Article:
The site of the colorectal cancer could be clearly identified by the pathology report in 190 cases. Of these tumours, 58 (31%) were located in the right side of the colon and 132 (69%) in the left side. Subjects who were diagnosed with colorectal cancer before the age of 50 years were more likely to have right-sided cancers than those who were diagnosed when they were older than 50 (23/48 (48%) v. 35/141 (25%), p=0.007). The sites of the cancers were similar for men and women (p=0.55). The sites of the colorectal cancers are shown in Table II.
[FIGURE 1 OMITTED]
Pathological staging information was complete in 125 patients. The stage distribution of colorectal cancers is shown in Table III. There was no significant difference in stage of diagnosis between patients who were cared for in the public and private sectors. There was also no difference in stage distribution between males and females (p=0.83), younger (<50 years) and older (>50 years) subjects (p=0.27), or right- versus left-sided cancers (p=0.63).
Microsatellite instability features
Table IV shows the frequency of demographic and histological features suggestive of microsatellite instability (MSI) in the colorectal cancers. Patients were younger than 50 years of age in 54/205 cases (26%). Patients who were under 50 years were more likely to have mucinous tumours than older patients (10/54 (19%) v. 11/151 (7%), p=0.038).
On pathological and demographic criteria alone, 75/206 (36%) of the patients met at least one of the criteria of the revised Bethesda guidelines for MSI testing, and patients treated in the public sector were more likely to fulfil these criteria than those from the private sector (65/160 (41%) v. 10/46 (22%), p=0.03).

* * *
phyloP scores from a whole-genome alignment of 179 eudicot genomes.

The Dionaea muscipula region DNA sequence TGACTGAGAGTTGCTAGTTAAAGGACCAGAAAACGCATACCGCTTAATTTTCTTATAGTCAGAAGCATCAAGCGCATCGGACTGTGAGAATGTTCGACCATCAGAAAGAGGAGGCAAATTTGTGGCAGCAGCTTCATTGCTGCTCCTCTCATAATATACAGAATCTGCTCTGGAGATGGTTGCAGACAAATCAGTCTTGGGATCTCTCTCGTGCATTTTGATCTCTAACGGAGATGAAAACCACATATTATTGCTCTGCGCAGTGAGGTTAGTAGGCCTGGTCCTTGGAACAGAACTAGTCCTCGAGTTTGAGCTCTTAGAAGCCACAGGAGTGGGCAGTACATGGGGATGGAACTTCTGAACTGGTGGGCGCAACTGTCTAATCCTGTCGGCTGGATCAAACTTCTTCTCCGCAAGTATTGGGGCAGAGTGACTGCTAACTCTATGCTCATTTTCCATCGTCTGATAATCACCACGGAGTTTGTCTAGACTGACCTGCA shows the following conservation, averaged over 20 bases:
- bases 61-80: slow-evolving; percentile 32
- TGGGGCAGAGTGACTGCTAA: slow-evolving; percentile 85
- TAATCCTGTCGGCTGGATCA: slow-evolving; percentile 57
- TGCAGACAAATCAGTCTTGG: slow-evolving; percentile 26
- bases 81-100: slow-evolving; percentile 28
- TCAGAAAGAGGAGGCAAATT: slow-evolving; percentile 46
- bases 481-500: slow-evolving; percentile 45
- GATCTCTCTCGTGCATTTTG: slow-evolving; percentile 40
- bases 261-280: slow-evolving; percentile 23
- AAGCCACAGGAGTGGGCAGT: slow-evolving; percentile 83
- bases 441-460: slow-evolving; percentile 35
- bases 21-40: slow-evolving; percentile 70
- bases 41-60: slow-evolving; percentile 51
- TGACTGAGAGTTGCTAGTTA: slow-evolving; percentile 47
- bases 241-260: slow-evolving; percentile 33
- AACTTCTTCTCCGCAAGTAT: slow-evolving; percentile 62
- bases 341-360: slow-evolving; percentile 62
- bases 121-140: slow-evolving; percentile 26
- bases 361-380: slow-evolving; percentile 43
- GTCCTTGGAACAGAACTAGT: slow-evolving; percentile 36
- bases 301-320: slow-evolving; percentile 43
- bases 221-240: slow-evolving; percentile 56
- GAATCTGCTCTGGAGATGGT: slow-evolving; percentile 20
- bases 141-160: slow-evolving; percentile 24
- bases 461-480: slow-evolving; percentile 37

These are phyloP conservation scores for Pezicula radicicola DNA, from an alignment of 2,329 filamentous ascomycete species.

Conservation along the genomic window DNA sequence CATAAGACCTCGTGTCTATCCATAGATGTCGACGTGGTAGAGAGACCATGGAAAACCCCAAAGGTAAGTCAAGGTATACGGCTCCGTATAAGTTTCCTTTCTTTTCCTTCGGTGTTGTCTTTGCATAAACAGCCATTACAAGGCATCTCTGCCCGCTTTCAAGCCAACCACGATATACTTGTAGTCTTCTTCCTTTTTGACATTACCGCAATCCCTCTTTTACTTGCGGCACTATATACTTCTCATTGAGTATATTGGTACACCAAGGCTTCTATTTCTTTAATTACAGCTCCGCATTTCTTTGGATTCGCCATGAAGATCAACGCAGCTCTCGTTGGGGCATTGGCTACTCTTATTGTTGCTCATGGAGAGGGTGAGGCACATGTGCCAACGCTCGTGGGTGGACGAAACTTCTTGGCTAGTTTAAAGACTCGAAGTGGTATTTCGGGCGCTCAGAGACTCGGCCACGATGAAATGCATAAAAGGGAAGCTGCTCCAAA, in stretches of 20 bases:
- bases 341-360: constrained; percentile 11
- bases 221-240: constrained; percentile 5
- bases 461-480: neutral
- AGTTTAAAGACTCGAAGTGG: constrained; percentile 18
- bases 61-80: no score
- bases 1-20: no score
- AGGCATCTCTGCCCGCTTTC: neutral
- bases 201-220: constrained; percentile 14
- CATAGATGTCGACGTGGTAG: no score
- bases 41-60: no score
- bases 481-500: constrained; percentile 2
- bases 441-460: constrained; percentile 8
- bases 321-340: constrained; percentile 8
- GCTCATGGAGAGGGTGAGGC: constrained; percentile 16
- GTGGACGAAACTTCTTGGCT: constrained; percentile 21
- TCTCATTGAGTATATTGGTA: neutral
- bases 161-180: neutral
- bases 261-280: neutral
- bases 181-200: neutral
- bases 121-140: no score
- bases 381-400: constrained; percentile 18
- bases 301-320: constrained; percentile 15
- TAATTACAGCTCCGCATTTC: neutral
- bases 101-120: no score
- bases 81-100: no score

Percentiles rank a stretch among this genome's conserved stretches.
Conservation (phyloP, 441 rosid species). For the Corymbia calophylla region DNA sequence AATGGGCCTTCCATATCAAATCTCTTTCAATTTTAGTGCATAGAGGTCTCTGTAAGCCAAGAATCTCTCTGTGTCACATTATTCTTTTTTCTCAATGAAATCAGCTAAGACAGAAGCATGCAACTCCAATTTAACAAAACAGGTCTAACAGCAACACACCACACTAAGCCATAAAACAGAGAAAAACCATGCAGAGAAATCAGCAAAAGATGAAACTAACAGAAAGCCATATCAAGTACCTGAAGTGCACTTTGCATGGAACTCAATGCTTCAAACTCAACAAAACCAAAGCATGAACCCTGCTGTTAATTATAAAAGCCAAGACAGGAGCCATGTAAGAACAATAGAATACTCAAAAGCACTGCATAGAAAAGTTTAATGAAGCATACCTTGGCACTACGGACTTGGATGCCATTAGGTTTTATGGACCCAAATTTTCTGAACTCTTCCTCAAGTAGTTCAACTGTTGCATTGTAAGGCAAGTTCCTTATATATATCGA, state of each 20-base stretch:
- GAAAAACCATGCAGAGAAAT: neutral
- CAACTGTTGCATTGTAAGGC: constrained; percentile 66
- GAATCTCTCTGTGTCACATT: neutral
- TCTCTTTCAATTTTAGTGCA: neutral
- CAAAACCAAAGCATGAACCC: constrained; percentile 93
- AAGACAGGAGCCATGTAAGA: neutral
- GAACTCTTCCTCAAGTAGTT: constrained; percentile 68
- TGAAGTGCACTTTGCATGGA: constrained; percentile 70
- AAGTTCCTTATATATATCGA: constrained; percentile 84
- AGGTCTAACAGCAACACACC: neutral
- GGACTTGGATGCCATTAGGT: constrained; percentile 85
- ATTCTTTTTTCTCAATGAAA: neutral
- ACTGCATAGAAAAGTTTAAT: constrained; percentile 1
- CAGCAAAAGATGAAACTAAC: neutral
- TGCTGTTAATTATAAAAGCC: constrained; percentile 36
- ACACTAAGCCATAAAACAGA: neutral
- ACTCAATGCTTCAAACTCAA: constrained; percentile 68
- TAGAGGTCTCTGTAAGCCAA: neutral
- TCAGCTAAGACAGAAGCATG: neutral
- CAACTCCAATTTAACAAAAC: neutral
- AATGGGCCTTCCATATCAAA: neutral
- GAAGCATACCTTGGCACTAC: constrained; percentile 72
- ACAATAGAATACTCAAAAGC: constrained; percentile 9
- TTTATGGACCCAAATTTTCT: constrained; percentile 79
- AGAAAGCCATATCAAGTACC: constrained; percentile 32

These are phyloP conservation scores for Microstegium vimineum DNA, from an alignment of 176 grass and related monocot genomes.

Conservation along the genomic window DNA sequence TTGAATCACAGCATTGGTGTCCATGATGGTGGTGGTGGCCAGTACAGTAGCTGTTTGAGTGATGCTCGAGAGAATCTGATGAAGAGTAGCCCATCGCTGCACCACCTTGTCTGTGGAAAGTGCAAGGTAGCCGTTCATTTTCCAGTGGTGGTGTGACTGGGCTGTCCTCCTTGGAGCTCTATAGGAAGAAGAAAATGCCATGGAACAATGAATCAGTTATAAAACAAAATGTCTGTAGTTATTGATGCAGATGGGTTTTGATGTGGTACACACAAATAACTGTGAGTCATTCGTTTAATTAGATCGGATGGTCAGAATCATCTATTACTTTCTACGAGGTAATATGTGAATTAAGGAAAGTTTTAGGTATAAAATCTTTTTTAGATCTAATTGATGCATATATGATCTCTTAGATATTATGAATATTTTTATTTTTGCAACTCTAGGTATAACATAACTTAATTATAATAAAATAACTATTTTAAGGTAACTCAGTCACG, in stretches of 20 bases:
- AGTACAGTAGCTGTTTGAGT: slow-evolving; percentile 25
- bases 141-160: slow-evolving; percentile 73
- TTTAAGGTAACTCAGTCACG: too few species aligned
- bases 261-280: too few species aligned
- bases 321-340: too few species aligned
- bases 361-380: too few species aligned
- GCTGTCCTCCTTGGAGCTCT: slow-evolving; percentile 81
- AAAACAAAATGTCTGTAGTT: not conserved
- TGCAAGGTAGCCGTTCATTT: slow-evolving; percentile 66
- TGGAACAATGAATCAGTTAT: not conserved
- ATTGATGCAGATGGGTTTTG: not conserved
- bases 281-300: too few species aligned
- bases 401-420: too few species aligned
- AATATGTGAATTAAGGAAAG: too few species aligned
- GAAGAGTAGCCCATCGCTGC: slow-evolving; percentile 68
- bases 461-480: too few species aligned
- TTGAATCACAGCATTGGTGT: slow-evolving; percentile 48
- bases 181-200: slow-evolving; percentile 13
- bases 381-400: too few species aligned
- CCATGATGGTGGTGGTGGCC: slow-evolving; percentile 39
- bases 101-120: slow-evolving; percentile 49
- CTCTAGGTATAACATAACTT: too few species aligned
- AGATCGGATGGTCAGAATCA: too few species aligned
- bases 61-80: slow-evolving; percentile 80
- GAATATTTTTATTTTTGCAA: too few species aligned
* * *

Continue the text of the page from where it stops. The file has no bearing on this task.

We found colorectal cancer to be relatively rare in the Northern Cape province of South Africa. The annual incidence was 3.7/100 000 population, with the ASR calculated to be 4.2/100 000. This is considerably lower than the incidences reported in First-World countries, which range from 45 to 61 cases per 100 000 per year, (15,16) but in keeping with previous studies conducted in Africa, where annual incidences from 2 to 11/100 000 have been reported. (17-19)
The low incidence of colorectal cancer in this study may be due to under-reporting. It is not known how many patients living in the Northern Cape may have sought medical care outside that province, and these patients would not have been identified in this study. Also, the disease may be under-diagnosed. Access to health care in the Northern Cape is limited, with a predominantly rural population who live in often very remote areas, and there is only one trained colonoscopist in practice in the public sector in the entire province. This is, however, unlikely to explain the tenfold reduction in incidence compared with Western countries.
The median age of diagnosis of CRC was 59 years, and 54/205 patients (26%) were under the age of 50 years. This is in keeping with other studies in South Africa, Nigeria, Kenya and Ethiopia, (7,20-22) in which the median ages of diagnosis were between 47 and 59 years, and is in contrast to reports from America (71 years) (16) and the UK (73 years). (23) A shorter life expectancy in African countries and different demographics (with more young people in the population overall) may partly explain the median age at diagnosis, or it may reflect different tumour biology. Similarly, we found that patients who were treated in the public sector were diagnosed with CRC at a younger age than those in the private health system (57 v. 63 years). In South Africa, access to private health care may be seen as a marker of affluence and a Western lifestyle. Because of the entrenched inequalities in our society, it may also be a marker for racial and therefore genetic difference between these groups. The patients' racial groupings were not recorded on the pathology reports, and we made no attempt to obtain that information as we felt that that would be a breach of the patients' privacy.